The Tribune Co., which last Dec. 18 put its New York Daily News up for sale, today abruptly pulled the tabloid off the sales block and announced that it would seek concessions from the paper's 11 unions to save the 63-year-old paper.

The move came just 48 hours after the Chicago-based publisher terminated all discussions with would-be buyer Joe L. Allbritton, who had been negotiating concessions from the union since April 1.

In the paper's newsroom, members of the emotionally battered staff showed little excitement over the announcement. Only a week ago they had lined up to learn if their names were on the "hit list" of nearly 200 editorial employes Allbritton sought to cut.

"There is no demonstrable joy here because people have been through too much to get excited over a press release," said David Hirshey, editor of the Daily News Sunday magazine.

Tribune Co. President Stanton Cook said the News' "circulation and advertising strength demonstrate it will be needed and effective in the marketplace for years to come."

The News suffered its first loss of $11 million last year, but today Cook said the News could be profitable again, "depending on the amount of cost reductions we can develop with the unions' help."

The Allied Printing Trades Council, an umbrella union group, quickly agreed to negotiate. News Publisher Robert M. Hunt said management will come up with cost-cutting proposals in about 10 days. "They will require sacrifice, but management will share that sacrifice," Hunt said.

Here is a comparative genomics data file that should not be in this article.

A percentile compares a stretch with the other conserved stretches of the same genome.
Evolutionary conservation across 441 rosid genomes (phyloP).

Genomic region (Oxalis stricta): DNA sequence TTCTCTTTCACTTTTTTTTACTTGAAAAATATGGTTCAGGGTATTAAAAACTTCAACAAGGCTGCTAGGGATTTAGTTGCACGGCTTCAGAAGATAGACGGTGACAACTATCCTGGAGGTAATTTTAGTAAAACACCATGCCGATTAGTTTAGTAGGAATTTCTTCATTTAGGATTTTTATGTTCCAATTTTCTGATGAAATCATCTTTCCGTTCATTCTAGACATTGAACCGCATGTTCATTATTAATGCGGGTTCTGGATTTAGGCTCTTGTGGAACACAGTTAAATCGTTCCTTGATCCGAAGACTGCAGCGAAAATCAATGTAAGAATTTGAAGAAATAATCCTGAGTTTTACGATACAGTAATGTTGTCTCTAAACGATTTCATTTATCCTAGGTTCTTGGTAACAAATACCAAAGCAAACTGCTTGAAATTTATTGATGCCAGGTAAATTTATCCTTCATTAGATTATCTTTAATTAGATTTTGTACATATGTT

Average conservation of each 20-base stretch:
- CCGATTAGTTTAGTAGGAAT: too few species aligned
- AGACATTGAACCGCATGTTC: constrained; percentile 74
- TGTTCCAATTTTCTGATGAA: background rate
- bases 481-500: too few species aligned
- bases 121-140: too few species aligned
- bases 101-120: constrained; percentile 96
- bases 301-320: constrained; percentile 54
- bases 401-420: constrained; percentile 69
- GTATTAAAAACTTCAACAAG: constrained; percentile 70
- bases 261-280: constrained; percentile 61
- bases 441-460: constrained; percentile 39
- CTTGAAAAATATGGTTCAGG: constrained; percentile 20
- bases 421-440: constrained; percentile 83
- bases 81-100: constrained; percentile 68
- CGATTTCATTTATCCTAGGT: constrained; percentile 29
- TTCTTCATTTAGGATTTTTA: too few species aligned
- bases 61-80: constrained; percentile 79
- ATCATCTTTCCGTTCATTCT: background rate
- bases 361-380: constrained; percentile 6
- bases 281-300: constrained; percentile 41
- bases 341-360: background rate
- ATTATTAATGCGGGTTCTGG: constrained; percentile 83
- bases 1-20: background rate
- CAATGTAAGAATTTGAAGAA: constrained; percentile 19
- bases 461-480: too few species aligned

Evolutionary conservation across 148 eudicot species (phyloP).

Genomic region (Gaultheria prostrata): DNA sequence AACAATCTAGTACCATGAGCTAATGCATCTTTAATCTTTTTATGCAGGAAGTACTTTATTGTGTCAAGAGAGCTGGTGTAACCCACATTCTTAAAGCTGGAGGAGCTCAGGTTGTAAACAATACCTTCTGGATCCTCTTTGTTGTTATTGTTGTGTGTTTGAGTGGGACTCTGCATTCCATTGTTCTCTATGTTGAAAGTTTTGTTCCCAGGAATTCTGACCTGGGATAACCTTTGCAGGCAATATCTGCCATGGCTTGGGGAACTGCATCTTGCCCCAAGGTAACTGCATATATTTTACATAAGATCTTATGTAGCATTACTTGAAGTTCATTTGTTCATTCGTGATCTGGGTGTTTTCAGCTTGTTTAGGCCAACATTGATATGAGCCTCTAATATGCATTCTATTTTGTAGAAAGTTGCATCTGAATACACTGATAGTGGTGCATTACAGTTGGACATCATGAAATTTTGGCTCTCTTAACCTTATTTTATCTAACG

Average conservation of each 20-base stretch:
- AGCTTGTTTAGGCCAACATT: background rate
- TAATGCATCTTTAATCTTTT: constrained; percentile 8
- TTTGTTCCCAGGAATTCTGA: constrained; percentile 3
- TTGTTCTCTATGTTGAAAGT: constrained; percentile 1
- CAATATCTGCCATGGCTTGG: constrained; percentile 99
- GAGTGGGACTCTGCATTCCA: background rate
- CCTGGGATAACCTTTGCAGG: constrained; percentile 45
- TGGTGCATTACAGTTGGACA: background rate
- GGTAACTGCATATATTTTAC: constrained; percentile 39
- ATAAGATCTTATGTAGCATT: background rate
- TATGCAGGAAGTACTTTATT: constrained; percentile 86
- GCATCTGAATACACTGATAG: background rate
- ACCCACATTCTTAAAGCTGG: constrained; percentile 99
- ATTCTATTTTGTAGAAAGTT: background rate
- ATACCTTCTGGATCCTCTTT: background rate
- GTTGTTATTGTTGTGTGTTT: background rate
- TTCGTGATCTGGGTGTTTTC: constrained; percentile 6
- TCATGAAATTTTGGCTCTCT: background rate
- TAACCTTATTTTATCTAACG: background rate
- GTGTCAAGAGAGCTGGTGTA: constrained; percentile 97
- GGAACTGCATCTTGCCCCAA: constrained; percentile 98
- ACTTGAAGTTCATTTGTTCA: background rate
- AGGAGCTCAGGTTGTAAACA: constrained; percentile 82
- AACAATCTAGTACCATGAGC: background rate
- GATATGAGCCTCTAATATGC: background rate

Rupert Murdoch, publisher of the rival New York Post, is seeking to keep alive his proposal to buy the News, but today Cook labeled Murdoch's latest offer "patently illusory" and accused the rival of committing "an anticompetitive and predatory act."

Murdoch recently claimed that the New York Post lost $20 million last year and expected the same in 1982.

It is unclear why the Tribune Co. suddenly changed its view of the News' future. Although circulation has been climbing, much of that is apparently due to the success of a bingo-type game published in the newpaper and other costly promotional moves that will be difficult to sustain, News officials say.

Allbritton staff members have been told not to discuss their feelings about the breakdown in negotiations. But some members privately have said they felt that, once the Tribune Co. saw the Allbritton forces making progress with the unions, the Chicagoans decided to keep the paper.

Edward Silver, a New York labor lawyer retained by Allbritton, said the Tribune Co. managers changed course "when they realized they could negotiate savings from the unions."